Family Health

The 12 Tips of Holiday Gifting

Published: Dec. 10, 2019
  • What is right for the child’s age or development? 
  • Should I get an electronic device or something simple? 
  • Is what I’m buying safe? 
  • Is this toy educational? 

12 Things To Consider for Kids

Fortunately, you don’t have to make such a decision blind. I often give my parents tips and recommendations to make sure whatever a child receiving, they can be both excited and safe this holiday. 

  1. Choose a gift that is age and developmentally appropriate. The biggest tip I (and the American Academy of Pediatrics) can give, is to choose a toy that matches the age, development and interests of the child. Most toys include a label with a recommended age range. 
  2. Focus on toys that help development. Toddlers and infants are rapidly developing and have wildly varying skills. Toys which focus on fostering and developing those skills, such as sorting and stacking toys, or those which can be manipulated, help with motor and cognitive skills. 
  3. Bigger can be better. With young children, err on the side of caution when deciding between toys with large versus small pieces. All pieces should be larger than a child’s mouth to prevent choking. 
  4. Quality matters. Regardless of the specific gift, always check to make sure that the gift is well made. Poor stitching on buttons, zippers or clothing, as well thin or poorly-made plastic can be prone to breaking. This can lead to gifts becoming unintentional choking hazards or pieces that are sharp and may harm a child. 
  5. Be cautious with magnets. Small magnets or those poorly held in place can lead to ingestion dangers if they come loose and are swallowed. An ingested magnet can lead to serious injury or death. Keep such gifts or toys away from young children and call your doctor immediately if you believe your child may have swallowed a magnet. 
  6. Choose wisely with batteries and electricity. Much like magnets, small batteries (especially button/watch batteries) can lead to choking, burning or shock dangers if improperly secured. Securely latched toys with batteries are much safer and a better option for children under 10. Any toy that must be plugged into an electrical outlet can lead to electric shock or injury. Any electrical toys should be labelled as UL approved. 
  7. Read the label and instructions. Most toys and gifts, especially those with moving parts or lots of little pieces, come with labels and instructions outlining their use and safety. Always review such information before letting your child begin playing. 
  8. Avoid airborne gifts. Toys and gifts intended to be shot into the air, such as model rockets, or those powered by air, such as drones, can lead to serious eye injuries or pose dangers from above. If you buy them, just make sure they are used safely, with supervision, and are age-appropriate. 
  9. Digital dangers. Tablets, computers, gaming systems and phones make popular gifts for older children and adolescents. Be sure to think about their intended use, unintended dangers, and any rules or restrictions that should be placed on them. The AAP has recommendations for mindful electronic use as well as age guidelines and recommendations for younger children when it comes to screen time and gaming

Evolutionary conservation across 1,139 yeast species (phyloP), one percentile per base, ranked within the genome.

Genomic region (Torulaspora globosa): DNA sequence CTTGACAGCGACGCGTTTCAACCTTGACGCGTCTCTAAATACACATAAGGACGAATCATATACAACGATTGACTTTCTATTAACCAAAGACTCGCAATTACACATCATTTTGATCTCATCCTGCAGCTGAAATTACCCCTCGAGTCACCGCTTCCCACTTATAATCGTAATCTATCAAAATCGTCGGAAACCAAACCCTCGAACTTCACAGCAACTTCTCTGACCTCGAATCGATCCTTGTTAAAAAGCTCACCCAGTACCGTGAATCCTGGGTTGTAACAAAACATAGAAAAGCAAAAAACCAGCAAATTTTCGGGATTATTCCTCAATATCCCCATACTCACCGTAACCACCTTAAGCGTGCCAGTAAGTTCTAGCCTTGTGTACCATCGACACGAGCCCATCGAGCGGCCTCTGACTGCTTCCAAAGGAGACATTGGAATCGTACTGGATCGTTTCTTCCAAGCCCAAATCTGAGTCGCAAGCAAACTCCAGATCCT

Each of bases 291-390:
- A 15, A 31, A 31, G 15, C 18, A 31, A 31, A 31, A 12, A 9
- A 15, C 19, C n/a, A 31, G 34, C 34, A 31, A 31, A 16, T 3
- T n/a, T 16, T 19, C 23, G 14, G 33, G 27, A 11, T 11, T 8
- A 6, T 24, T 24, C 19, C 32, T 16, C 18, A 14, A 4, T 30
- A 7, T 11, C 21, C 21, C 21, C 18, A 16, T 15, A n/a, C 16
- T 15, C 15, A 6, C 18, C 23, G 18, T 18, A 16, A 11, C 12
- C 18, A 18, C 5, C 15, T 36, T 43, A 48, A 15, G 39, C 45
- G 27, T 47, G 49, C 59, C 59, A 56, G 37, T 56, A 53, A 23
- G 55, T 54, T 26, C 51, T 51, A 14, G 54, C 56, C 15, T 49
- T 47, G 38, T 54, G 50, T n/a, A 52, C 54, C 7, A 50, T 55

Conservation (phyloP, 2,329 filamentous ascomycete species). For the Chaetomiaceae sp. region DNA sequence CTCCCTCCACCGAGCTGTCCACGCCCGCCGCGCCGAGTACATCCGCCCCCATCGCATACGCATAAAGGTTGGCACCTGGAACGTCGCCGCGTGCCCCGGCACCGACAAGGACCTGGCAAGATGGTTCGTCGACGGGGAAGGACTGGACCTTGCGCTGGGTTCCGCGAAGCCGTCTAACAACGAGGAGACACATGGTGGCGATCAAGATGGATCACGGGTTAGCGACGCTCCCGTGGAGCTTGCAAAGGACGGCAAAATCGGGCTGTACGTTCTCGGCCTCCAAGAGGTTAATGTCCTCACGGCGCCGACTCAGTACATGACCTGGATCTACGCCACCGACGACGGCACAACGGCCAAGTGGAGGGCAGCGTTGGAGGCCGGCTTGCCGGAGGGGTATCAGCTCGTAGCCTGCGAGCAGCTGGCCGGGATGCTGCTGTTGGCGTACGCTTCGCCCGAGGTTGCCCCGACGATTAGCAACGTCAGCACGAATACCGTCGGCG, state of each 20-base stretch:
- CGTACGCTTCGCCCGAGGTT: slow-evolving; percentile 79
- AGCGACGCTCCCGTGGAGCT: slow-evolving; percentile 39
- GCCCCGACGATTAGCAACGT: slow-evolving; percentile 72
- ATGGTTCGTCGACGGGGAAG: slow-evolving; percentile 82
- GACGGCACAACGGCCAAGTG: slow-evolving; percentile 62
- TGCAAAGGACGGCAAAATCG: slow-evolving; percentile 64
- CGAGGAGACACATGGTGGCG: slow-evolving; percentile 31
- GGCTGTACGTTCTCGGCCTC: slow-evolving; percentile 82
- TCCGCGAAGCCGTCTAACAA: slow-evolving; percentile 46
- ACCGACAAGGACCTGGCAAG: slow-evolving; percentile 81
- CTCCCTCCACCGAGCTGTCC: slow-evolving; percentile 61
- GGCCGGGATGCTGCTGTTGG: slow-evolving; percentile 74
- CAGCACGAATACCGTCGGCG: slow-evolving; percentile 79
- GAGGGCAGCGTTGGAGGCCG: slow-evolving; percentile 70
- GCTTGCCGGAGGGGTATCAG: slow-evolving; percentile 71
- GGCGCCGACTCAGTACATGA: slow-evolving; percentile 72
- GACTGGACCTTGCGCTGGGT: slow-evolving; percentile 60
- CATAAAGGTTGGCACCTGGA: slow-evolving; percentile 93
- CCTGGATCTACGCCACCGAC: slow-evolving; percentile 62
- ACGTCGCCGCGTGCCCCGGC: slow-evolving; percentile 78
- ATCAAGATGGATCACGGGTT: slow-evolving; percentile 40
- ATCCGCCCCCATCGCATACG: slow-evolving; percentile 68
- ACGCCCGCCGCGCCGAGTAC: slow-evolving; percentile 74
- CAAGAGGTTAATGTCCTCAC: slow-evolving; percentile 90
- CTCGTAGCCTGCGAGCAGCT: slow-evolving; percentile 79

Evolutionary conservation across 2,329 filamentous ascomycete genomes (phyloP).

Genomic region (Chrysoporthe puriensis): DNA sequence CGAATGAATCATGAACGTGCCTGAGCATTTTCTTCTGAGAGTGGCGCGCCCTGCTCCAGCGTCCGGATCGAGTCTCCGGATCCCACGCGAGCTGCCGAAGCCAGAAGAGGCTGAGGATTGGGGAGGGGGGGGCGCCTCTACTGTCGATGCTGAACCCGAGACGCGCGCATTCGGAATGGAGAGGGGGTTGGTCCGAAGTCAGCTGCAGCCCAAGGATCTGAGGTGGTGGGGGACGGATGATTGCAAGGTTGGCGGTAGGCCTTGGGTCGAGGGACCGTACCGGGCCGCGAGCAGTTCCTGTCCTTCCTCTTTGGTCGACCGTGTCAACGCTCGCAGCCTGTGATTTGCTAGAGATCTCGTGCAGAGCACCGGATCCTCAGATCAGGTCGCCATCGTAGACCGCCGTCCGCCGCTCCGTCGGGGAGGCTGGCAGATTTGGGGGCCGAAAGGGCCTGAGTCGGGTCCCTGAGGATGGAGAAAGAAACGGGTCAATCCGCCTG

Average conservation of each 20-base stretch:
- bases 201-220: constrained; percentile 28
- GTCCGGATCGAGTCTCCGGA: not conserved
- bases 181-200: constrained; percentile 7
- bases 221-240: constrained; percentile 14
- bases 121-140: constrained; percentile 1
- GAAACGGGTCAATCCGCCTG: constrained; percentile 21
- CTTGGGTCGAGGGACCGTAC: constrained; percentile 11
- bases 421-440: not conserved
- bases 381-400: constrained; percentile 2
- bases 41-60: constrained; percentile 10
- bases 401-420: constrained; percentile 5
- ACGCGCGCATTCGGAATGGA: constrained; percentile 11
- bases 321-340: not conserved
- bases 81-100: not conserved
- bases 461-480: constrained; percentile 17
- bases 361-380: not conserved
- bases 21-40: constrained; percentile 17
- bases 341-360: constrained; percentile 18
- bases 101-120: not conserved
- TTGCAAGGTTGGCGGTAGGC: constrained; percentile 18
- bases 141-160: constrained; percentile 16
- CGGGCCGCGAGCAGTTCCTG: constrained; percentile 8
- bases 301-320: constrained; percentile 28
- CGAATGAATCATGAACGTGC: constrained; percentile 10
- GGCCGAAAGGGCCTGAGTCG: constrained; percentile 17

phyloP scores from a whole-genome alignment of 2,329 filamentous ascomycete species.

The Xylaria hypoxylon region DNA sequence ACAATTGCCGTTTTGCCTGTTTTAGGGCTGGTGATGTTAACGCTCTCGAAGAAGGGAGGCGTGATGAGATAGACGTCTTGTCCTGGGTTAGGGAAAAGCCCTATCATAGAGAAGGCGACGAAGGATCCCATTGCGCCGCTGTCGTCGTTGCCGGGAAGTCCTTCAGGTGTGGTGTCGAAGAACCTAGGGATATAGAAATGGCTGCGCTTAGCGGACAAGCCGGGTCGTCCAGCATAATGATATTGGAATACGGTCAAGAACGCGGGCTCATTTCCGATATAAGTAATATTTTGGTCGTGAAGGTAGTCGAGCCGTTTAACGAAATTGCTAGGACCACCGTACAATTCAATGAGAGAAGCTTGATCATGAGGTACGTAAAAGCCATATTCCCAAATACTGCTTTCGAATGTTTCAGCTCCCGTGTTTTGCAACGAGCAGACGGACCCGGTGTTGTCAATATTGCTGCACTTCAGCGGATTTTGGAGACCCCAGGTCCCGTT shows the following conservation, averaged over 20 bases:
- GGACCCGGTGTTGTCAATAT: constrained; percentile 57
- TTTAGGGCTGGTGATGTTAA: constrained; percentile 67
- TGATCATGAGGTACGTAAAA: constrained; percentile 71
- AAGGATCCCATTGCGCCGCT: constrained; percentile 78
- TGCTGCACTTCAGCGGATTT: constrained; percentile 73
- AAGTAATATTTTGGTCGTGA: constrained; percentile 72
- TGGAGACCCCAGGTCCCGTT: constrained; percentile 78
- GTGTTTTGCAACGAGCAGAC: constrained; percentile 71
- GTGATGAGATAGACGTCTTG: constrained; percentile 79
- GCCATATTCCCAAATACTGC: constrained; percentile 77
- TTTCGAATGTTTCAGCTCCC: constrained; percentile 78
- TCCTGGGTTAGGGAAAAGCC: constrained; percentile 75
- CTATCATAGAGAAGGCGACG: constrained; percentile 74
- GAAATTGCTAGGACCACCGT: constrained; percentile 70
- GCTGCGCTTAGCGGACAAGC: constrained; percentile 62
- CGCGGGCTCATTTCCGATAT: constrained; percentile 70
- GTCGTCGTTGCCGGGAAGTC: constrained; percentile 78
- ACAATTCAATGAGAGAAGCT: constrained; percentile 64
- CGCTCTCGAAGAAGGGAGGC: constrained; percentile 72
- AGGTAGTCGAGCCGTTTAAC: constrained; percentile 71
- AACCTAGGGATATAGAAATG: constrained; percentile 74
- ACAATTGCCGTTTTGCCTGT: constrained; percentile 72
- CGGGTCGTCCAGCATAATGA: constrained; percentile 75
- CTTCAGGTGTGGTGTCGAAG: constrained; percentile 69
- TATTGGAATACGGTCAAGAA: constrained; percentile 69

10. Preparation is key. Prior to wrapping or giving gifts to children, make sure that any loose objects, tags, strings or ribbons are removed and the gift is ready to be used. If your children are anything like mine, you’ll be hard-pressed to get it back after they have it. 
  11. Storage shouldn’t be forgotten. Where and how to keep any existing and new gifts is important to ongoing safety and use. Toys and items for older children should be kept separate from infants and toddlers. They should have a specific location and manner of storage to help children understand when they should and shouldn’t be used. Any toy boxes should be without a latch or lid, and preferably with holes for ventilation to prevent any unintentional injury.
  12. Be careful with crib toys. When giving objects to infants in a crib (especially those under 1), be aware of safe sleep recommendations. Soft objects, such as stuffed animals or other toys, as well as loose bedding and pillows can increase the risk of suffocation, strangulation or entrapment. Hanging or attaching toys must be able to be affixed out of a child’s reach and removed once the child can push up on her hands and knees or by five months, whichever is sooner.

Enjoy the Present

For as stressful as gift giving and the holidays can be, keep in mind that most children are more excited by the anticipation and build up as well as the actual opening than what individual gifts might be. Focus on being present and enjoying the time with them to make the holidays special. As always, don’t hesitate to ask your Methodist Physicians Clinic pediatrician if you have any other questions or concerns!

About the Author

Pediatrician Dr. Matthew Gibson is dedicated to the health and well-being of children. He loves researching the latest health information and passing it on to parents so they can keep their kids happy and healthy.

Dr. Gibson shares his knowledge with patients at Methodist Physicians Clinic.

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